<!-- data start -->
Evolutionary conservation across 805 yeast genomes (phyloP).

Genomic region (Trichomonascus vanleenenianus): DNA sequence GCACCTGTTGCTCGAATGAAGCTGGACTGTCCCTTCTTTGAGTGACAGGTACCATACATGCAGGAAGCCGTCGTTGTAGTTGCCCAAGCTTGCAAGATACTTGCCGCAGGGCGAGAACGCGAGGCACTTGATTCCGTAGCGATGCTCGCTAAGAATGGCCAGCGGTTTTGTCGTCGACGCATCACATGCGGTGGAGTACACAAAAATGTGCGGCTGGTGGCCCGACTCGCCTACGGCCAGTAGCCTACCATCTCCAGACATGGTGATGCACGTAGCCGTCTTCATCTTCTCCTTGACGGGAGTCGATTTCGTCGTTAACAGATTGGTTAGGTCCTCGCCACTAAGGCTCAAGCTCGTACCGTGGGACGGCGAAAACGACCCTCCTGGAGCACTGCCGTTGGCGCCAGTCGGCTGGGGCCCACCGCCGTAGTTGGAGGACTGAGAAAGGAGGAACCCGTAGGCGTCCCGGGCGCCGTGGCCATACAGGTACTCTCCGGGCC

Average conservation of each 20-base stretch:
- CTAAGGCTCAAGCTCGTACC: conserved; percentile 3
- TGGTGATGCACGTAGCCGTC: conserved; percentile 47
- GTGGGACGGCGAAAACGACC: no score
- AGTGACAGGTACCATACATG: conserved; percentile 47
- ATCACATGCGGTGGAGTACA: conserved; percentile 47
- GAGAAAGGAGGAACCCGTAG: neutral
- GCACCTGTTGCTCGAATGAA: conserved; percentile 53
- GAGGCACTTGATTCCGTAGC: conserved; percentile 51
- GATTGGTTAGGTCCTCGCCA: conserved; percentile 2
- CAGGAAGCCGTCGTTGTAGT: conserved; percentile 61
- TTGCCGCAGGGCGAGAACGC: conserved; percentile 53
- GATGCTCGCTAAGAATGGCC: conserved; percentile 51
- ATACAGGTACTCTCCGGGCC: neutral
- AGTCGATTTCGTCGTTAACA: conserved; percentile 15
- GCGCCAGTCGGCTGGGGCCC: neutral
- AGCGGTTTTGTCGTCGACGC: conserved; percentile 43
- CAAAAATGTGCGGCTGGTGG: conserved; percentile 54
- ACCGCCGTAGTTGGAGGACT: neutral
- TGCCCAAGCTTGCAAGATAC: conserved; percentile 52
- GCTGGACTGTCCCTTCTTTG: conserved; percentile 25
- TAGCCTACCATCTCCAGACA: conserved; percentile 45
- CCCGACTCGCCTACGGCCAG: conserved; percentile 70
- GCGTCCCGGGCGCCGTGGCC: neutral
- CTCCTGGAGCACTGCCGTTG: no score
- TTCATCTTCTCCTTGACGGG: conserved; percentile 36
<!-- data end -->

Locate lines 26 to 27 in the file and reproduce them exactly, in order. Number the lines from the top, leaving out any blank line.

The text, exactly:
- GCGTCCCGGGCGCCGTGGCC: neutral
- CTCCTGGAGCACTGCCGTTG: no score